ancient egypt: history and culture
Ancient Egyptian bestiary: Molluscs
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Pila ovata-

Pila ovata, a fresh water snail, feeds on Biomphalaria eggs among other things
Source: Petrie Museum website, UC39127

    Certain kinds of small fresh water snails such as Biomphalaria alexandrina have been playing an important, until modern times unrecognized, role in the public health of Egypt. They are hosts for one of the developmental stages of the parasitic worm which causes schistosomiasis. As many ancient Egyptians had occasion to wade through a canal, bathe in the river or an artificial pond, or drink river water the disease was endemic in the country.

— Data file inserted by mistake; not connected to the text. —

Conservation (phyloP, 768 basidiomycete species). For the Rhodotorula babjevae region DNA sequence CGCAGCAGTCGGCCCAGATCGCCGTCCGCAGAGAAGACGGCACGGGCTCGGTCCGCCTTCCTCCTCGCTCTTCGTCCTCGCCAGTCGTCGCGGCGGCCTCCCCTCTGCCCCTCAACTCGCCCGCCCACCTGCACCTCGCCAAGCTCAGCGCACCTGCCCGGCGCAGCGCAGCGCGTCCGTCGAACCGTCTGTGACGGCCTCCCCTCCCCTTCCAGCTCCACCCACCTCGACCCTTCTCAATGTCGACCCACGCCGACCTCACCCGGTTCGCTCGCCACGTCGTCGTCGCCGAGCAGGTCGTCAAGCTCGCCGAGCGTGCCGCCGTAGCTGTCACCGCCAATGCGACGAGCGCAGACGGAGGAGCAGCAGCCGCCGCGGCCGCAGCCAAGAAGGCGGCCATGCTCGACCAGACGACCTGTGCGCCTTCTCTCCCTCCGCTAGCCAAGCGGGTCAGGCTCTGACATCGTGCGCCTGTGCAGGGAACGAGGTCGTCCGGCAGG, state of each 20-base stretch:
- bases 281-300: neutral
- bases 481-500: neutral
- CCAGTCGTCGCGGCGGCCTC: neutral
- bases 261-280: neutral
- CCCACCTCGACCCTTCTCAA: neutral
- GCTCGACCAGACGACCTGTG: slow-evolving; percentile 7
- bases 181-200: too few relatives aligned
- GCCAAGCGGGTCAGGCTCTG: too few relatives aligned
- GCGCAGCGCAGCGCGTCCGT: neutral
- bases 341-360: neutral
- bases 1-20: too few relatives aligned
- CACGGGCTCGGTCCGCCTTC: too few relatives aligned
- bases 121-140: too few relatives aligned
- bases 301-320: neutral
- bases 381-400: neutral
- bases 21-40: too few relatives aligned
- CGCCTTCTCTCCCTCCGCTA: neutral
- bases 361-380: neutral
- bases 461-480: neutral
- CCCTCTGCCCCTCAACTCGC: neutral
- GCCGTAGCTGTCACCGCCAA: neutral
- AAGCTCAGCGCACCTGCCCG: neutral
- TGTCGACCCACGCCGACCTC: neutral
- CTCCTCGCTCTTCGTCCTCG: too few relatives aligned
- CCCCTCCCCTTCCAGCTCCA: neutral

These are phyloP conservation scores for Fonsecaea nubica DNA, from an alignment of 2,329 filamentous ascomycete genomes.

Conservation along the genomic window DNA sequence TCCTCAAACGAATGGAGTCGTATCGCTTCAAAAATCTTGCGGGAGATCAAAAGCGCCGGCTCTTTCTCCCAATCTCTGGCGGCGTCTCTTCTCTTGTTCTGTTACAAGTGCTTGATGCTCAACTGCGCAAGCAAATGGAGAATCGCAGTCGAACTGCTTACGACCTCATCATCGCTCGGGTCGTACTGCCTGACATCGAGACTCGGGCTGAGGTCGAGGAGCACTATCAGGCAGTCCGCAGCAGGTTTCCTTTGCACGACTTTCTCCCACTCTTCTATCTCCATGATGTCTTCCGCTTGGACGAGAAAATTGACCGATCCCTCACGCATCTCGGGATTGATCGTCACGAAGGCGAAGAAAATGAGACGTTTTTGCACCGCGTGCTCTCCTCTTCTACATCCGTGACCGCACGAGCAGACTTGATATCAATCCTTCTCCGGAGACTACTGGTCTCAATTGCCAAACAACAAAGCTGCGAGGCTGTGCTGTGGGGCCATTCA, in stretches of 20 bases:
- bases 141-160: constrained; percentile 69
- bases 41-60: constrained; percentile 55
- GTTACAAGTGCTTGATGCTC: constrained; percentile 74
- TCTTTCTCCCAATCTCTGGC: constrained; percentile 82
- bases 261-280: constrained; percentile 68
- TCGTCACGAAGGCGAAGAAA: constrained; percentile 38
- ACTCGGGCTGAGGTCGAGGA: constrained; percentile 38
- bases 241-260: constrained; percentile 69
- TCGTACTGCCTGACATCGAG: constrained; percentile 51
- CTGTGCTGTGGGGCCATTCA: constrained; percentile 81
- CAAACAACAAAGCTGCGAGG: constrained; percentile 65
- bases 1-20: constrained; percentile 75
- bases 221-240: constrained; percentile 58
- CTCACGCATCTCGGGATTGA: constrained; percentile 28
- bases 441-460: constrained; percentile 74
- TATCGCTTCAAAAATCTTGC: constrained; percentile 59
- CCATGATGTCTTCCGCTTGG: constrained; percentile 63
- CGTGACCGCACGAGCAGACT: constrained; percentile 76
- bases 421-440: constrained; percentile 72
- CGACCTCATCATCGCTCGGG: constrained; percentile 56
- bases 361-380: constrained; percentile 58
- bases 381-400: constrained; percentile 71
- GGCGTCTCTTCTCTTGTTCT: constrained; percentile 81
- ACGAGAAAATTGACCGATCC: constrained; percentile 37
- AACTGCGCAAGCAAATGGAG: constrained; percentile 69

cowrie shell     But most molluscs had little impact on Egypt and its culture:

Cowrie shell on original string
3rd Intermediate Period
Source: Petrie Museum website, UC37162

  • Snail-shells served as musical instruments in the pre-dynastic: During the Naqada Period they were occasionally used as whistles, and in later times as rattles.
  • As food they played a small role since earliest times. In this function they were probably most popular among the Romans.
  • Shells were occasionally used for ornaments and amulets. The cowrie shell because of its form suggesting female genitalia was a symbol for fecundity.
  • Spoon and ladle-sized sea shells were used as scoops
    Among the marvels of Punt Queen Hatshepsut offered the temple of Amen were among other things
Electrum, eye-cosmetics, throw-sticks of the Puntites, ebony, ivory, shells
J. H. Breasted, Ancient Records of Egypt Part Two, , § 272

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